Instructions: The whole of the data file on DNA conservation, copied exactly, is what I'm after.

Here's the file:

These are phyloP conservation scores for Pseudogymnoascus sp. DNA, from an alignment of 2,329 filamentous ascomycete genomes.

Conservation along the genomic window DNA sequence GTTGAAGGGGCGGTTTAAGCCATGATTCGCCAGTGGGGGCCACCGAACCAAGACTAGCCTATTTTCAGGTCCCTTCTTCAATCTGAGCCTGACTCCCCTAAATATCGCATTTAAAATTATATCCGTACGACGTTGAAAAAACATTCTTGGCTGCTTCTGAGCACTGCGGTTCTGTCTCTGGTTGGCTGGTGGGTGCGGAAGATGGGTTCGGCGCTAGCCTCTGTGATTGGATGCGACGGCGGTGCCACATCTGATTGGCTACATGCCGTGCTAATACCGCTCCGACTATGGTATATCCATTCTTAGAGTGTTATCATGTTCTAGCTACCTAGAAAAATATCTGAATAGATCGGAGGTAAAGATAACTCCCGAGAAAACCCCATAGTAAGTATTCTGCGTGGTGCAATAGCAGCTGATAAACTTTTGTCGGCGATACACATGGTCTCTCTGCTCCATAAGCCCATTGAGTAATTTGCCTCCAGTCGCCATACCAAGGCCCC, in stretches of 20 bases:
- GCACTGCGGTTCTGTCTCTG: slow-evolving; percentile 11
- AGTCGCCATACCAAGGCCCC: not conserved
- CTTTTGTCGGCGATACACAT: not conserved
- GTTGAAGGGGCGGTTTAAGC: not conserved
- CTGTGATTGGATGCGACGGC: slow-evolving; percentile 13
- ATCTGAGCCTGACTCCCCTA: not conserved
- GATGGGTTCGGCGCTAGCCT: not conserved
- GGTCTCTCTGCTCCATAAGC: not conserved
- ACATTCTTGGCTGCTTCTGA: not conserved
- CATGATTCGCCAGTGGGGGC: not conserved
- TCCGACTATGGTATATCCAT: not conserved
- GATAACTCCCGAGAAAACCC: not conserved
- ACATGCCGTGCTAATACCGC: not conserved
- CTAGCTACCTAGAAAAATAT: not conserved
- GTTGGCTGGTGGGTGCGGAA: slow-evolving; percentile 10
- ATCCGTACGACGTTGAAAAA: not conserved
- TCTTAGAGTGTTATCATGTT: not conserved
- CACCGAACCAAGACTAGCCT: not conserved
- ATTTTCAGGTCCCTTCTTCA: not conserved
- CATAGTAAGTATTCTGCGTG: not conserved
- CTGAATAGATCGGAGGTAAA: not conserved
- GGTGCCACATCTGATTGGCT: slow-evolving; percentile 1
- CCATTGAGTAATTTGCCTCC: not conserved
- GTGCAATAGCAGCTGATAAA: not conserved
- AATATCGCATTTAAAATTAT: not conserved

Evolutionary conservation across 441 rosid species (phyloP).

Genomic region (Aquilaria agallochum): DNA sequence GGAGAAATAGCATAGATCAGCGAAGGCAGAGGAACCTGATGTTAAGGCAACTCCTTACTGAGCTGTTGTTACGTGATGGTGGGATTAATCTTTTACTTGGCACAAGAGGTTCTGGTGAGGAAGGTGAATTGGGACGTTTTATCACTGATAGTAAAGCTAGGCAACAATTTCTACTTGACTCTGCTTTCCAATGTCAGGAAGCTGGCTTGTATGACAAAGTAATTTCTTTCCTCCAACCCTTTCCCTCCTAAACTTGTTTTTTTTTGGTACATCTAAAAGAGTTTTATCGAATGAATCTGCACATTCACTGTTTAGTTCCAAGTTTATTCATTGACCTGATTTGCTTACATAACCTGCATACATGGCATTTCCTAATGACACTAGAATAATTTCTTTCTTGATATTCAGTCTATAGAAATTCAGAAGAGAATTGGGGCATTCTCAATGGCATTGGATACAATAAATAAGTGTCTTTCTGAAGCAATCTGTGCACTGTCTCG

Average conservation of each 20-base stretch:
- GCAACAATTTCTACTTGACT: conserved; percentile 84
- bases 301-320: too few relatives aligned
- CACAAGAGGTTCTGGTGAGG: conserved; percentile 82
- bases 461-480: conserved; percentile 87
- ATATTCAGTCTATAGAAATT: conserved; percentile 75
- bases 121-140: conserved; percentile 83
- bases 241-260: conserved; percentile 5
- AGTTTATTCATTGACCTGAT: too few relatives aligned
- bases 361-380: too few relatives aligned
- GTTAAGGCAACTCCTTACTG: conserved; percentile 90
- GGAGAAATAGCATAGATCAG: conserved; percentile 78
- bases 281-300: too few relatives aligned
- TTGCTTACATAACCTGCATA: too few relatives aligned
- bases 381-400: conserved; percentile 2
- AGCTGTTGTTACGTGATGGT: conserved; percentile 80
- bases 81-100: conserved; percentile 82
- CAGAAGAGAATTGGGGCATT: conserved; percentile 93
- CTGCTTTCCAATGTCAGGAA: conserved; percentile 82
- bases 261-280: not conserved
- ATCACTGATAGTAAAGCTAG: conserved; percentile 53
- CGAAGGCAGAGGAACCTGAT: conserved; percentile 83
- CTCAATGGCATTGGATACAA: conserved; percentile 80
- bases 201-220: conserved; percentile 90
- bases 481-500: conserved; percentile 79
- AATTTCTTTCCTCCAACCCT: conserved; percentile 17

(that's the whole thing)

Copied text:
These are phyloP conservation scores for Pseudogymnoascus sp. DNA, from an alignment of 2,329 filamentous ascomycete genomes.

Conservation along the genomic window DNA sequence GTTGAAGGGGCGGTTTAAGCCATGATTCGCCAGTGGGGGCCACCGAACCAAGACTAGCCTATTTTCAGGTCCCTTCTTCAATCTGAGCCTGACTCCCCTAAATATCGCATTTAAAATTATATCCGTACGACGTTGAAAAAACATTCTTGGCTGCTTCTGAGCACTGCGGTTCTGTCTCTGGTTGGCTGGTGGGTGCGGAAGATGGGTTCGGCGCTAGCCTCTGTGATTGGATGCGACGGCGGTGCCACATCTGATTGGCTACATGCCGTGCTAATACCGCTCCGACTATGGTATATCCATTCTTAGAGTGTTATCATGTTCTAGCTACCTAGAAAAATATCTGAATAGATCGGAGGTAAAGATAACTCCCGAGAAAACCCCATAGTAAGTATTCTGCGTGGTGCAATAGCAGCTGATAAACTTTTGTCGGCGATACACATGGTCTCTCTGCTCCATAAGCCCATTGAGTAATTTGCCTCCAGTCGCCATACCAAGGCCCC, in stretches of 20 bases:
- GCACTGCGGTTCTGTCTCTG: slow-evolving; percentile 11
- AGTCGCCATACCAAGGCCCC: not conserved
- CTTTTGTCGGCGATACACAT: not conserved
- GTTGAAGGGGCGGTTTAAGC: not conserved
- CTGTGATTGGATGCGACGGC: slow-evolving; percentile 13
- ATCTGAGCCTGACTCCCCTA: not conserved
- GATGGGTTCGGCGCTAGCCT: not conserved
- GGTCTCTCTGCTCCATAAGC: not conserved
- ACATTCTTGGCTGCTTCTGA: not conserved
- CATGATTCGCCAGTGGGGGC: not conserved
- TCCGACTATGGTATATCCAT: not conserved
- GATAACTCCCGAGAAAACCC: not conserved
- ACATGCCGTGCTAATACCGC: not conserved
- CTAGCTACCTAGAAAAATAT: not conserved
- GTTGGCTGGTGGGTGCGGAA: slow-evolving; percentile 10
- ATCCGTACGACGTTGAAAAA: not conserved
- TCTTAGAGTGTTATCATGTT: not conserved
- CACCGAACCAAGACTAGCCT: not conserved
- ATTTTCAGGTCCCTTCTTCA: not conserved
- CATAGTAAGTATTCTGCGTG: not conserved
- CTGAATAGATCGGAGGTAAA: not conserved
- GGTGCCACATCTGATTGGCT: slow-evolving; percentile 1
- CCATTGAGTAATTTGCCTCC: not conserved
- GTGCAATAGCAGCTGATAAA: not conserved
- AATATCGCATTTAAAATTAT: not conserved

Evolutionary conservation across 441 rosid species (phyloP).

Genomic region (Aquilaria agallochum): DNA sequence GGAGAAATAGCATAGATCAGCGAAGGCAGAGGAACCTGATGTTAAGGCAACTCCTTACTGAGCTGTTGTTACGTGATGGTGGGATTAATCTTTTACTTGGCACAAGAGGTTCTGGTGAGGAAGGTGAATTGGGACGTTTTATCACTGATAGTAAAGCTAGGCAACAATTTCTACTTGACTCTGCTTTCCAATGTCAGGAAGCTGGCTTGTATGACAAAGTAATTTCTTTCCTCCAACCCTTTCCCTCCTAAACTTGTTTTTTTTTGGTACATCTAAAAGAGTTTTATCGAATGAATCTGCACATTCACTGTTTAGTTCCAAGTTTATTCATTGACCTGATTTGCTTACATAACCTGCATACATGGCATTTCCTAATGACACTAGAATAATTTCTTTCTTGATATTCAGTCTATAGAAATTCAGAAGAGAATTGGGGCATTCTCAATGGCATTGGATACAATAAATAAGTGTCTTTCTGAAGCAATCTGTGCACTGTCTCG

Average conservation of each 20-base stretch:
- GCAACAATTTCTACTTGACT: conserved; percentile 84
- bases 301-320: too few relatives aligned
- CACAAGAGGTTCTGGTGAGG: conserved; percentile 82
- bases 461-480: conserved; percentile 87
- ATATTCAGTCTATAGAAATT: conserved; percentile 75
- bases 121-140: conserved; percentile 83
- bases 241-260: conserved; percentile 5
- AGTTTATTCATTGACCTGAT: too few relatives aligned
- bases 361-380: too few relatives aligned
- GTTAAGGCAACTCCTTACTG: conserved; percentile 90
- GGAGAAATAGCATAGATCAG: conserved; percentile 78
- bases 281-300: too few relatives aligned
- TTGCTTACATAACCTGCATA: too few relatives aligned
- bases 381-400: conserved; percentile 2
- AGCTGTTGTTACGTGATGGT: conserved; percentile 80
- bases 81-100: conserved; percentile 82
- CAGAAGAGAATTGGGGCATT: conserved; percentile 93
- CTGCTTTCCAATGTCAGGAA: conserved; percentile 82
- bases 261-280: not conserved
- ATCACTGATAGTAAAGCTAG: conserved; percentile 53
- CGAAGGCAGAGGAACCTGAT: conserved; percentile 83
- CTCAATGGCATTGGATACAA: conserved; percentile 80
- bases 201-220: conserved; percentile 90
- bases 481-500: conserved; percentile 79
- AATTTCTTTCCTCCAACCCT: conserved; percentile 17